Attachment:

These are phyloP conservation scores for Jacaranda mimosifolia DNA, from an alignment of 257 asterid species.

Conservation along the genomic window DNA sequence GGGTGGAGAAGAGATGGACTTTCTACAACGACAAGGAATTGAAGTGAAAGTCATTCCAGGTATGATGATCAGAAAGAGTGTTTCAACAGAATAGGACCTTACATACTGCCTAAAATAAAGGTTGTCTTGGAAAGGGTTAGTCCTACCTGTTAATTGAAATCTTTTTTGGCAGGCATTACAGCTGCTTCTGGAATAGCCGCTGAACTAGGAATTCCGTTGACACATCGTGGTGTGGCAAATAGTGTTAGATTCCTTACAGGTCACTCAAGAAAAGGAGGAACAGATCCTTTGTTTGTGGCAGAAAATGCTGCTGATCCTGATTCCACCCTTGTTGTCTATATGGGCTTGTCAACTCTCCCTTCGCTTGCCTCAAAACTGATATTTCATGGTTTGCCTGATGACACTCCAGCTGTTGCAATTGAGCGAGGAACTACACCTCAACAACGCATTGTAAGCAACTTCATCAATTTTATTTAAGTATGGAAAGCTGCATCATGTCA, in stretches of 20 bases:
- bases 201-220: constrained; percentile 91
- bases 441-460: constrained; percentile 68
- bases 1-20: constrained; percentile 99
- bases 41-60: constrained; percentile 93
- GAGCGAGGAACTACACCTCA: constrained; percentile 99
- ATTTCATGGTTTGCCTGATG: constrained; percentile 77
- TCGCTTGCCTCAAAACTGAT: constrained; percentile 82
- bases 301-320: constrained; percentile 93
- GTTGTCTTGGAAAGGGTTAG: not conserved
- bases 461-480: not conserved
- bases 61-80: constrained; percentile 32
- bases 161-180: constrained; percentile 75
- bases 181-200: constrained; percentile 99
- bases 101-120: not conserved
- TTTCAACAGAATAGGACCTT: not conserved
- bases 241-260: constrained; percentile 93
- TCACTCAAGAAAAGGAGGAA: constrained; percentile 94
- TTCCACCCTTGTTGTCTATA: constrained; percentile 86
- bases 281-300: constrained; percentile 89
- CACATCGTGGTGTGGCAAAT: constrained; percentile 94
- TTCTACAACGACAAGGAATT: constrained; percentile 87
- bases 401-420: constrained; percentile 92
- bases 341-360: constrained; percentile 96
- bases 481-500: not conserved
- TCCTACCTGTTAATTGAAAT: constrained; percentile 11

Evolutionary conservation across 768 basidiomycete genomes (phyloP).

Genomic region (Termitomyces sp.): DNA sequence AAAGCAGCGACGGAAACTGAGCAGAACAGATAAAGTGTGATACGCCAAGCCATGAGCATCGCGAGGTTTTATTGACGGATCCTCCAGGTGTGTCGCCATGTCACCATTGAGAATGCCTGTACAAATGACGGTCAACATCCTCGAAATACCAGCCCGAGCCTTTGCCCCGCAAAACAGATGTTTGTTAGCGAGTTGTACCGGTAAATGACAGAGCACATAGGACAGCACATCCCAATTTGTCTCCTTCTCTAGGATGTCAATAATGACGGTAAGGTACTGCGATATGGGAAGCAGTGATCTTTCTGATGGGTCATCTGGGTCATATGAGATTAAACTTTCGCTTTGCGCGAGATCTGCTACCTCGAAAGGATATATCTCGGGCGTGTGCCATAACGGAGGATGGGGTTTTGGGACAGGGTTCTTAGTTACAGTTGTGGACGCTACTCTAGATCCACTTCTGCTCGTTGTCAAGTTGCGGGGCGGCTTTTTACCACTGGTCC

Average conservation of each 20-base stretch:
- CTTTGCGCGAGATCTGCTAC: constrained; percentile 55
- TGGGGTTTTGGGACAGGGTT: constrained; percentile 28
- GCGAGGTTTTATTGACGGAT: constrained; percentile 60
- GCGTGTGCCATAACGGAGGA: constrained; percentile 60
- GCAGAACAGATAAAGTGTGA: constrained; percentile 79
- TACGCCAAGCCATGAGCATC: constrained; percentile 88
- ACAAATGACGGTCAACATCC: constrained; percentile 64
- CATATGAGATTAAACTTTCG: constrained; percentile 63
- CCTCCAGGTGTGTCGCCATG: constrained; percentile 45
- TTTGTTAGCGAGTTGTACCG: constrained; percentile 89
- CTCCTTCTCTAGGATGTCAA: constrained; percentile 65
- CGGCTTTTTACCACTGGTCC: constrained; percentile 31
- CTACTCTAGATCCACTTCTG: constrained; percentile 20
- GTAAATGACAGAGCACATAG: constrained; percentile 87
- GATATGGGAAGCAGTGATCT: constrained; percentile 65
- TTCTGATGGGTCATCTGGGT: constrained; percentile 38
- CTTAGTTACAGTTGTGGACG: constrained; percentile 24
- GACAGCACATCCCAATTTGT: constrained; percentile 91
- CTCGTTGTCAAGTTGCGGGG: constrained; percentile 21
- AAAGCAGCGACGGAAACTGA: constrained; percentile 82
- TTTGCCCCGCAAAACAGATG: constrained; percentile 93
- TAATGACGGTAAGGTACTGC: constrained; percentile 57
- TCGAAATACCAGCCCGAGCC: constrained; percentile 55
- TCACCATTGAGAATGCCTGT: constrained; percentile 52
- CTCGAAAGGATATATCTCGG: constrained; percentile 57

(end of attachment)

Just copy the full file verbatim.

These are phyloP conservation scores for Jacaranda mimosifolia DNA, from an alignment of 257 asterid species.

Conservation along the genomic window DNA sequence GGGTGGAGAAGAGATGGACTTTCTACAACGACAAGGAATTGAAGTGAAAGTCATTCCAGGTATGATGATCAGAAAGAGTGTTTCAACAGAATAGGACCTTACATACTGCCTAAAATAAAGGTTGTCTTGGAAAGGGTTAGTCCTACCTGTTAATTGAAATCTTTTTTGGCAGGCATTACAGCTGCTTCTGGAATAGCCGCTGAACTAGGAATTCCGTTGACACATCGTGGTGTGGCAAATAGTGTTAGATTCCTTACAGGTCACTCAAGAAAAGGAGGAACAGATCCTTTGTTTGTGGCAGAAAATGCTGCTGATCCTGATTCCACCCTTGTTGTCTATATGGGCTTGTCAACTCTCCCTTCGCTTGCCTCAAAACTGATATTTCATGGTTTGCCTGATGACACTCCAGCTGTTGCAATTGAGCGAGGAACTACACCTCAACAACGCATTGTAAGCAACTTCATCAATTTTATTTAAGTATGGAAAGCTGCATCATGTCA, in stretches of 20 bases:
- bases 201-220: constrained; percentile 91
- bases 441-460: constrained; percentile 68
- bases 1-20: constrained; percentile 99
- bases 41-60: constrained; percentile 93
- GAGCGAGGAACTACACCTCA: constrained; percentile 99
- ATTTCATGGTTTGCCTGATG: constrained; percentile 77
- TCGCTTGCCTCAAAACTGAT: constrained; percentile 82
- bases 301-320: constrained; percentile 93
- GTTGTCTTGGAAAGGGTTAG: not conserved
- bases 461-480: not conserved
- bases 61-80: constrained; percentile 32
- bases 161-180: constrained; percentile 75
- bases 181-200: constrained; percentile 99
- bases 101-120: not conserved
- TTTCAACAGAATAGGACCTT: not conserved
- bases 241-260: constrained; percentile 93
- TCACTCAAGAAAAGGAGGAA: constrained; percentile 94
- TTCCACCCTTGTTGTCTATA: constrained; percentile 86
- bases 281-300: constrained; percentile 89
- CACATCGTGGTGTGGCAAAT: constrained; percentile 94
- TTCTACAACGACAAGGAATT: constrained; percentile 87
- bases 401-420: constrained; percentile 92
- bases 341-360: constrained; percentile 96
- bases 481-500: not conserved
- TCCTACCTGTTAATTGAAAT: constrained; percentile 11

Evolutionary conservation across 768 basidiomycete genomes (phyloP).

Genomic region (Termitomyces sp.): DNA sequence AAAGCAGCGACGGAAACTGAGCAGAACAGATAAAGTGTGATACGCCAAGCCATGAGCATCGCGAGGTTTTATTGACGGATCCTCCAGGTGTGTCGCCATGTCACCATTGAGAATGCCTGTACAAATGACGGTCAACATCCTCGAAATACCAGCCCGAGCCTTTGCCCCGCAAAACAGATGTTTGTTAGCGAGTTGTACCGGTAAATGACAGAGCACATAGGACAGCACATCCCAATTTGTCTCCTTCTCTAGGATGTCAATAATGACGGTAAGGTACTGCGATATGGGAAGCAGTGATCTTTCTGATGGGTCATCTGGGTCATATGAGATTAAACTTTCGCTTTGCGCGAGATCTGCTACCTCGAAAGGATATATCTCGGGCGTGTGCCATAACGGAGGATGGGGTTTTGGGACAGGGTTCTTAGTTACAGTTGTGGACGCTACTCTAGATCCACTTCTGCTCGTTGTCAAGTTGCGGGGCGGCTTTTTACCACTGGTCC

Average conservation of each 20-base stretch:
- CTTTGCGCGAGATCTGCTAC: constrained; percentile 55
- TGGGGTTTTGGGACAGGGTT: constrained; percentile 28
- GCGAGGTTTTATTGACGGAT: constrained; percentile 60
- GCGTGTGCCATAACGGAGGA: constrained; percentile 60
- GCAGAACAGATAAAGTGTGA: constrained; percentile 79
- TACGCCAAGCCATGAGCATC: constrained; percentile 88
- ACAAATGACGGTCAACATCC: constrained; percentile 64
- CATATGAGATTAAACTTTCG: constrained; percentile 63
- CCTCCAGGTGTGTCGCCATG: constrained; percentile 45
- TTTGTTAGCGAGTTGTACCG: constrained; percentile 89
- CTCCTTCTCTAGGATGTCAA: constrained; percentile 65
- CGGCTTTTTACCACTGGTCC: constrained; percentile 31
- CTACTCTAGATCCACTTCTG: constrained; percentile 20
- GTAAATGACAGAGCACATAG: constrained; percentile 87
- GATATGGGAAGCAGTGATCT: constrained; percentile 65
- TTCTGATGGGTCATCTGGGT: constrained; percentile 38
- CTTAGTTACAGTTGTGGACG: constrained; percentile 24
- GACAGCACATCCCAATTTGT: constrained; percentile 91
- CTCGTTGTCAAGTTGCGGGG: constrained; percentile 21
- AAAGCAGCGACGGAAACTGA: constrained; percentile 82
- TTTGCCCCGCAAAACAGATG: constrained; percentile 93
- TAATGACGGTAAGGTACTGC: constrained; percentile 57
- TCGAAATACCAGCCCGAGCC: constrained; percentile 55
- TCACCATTGAGAATGCCTGT: constrained; percentile 52
- CTCGAAAGGATATATCTCGG: constrained; percentile 57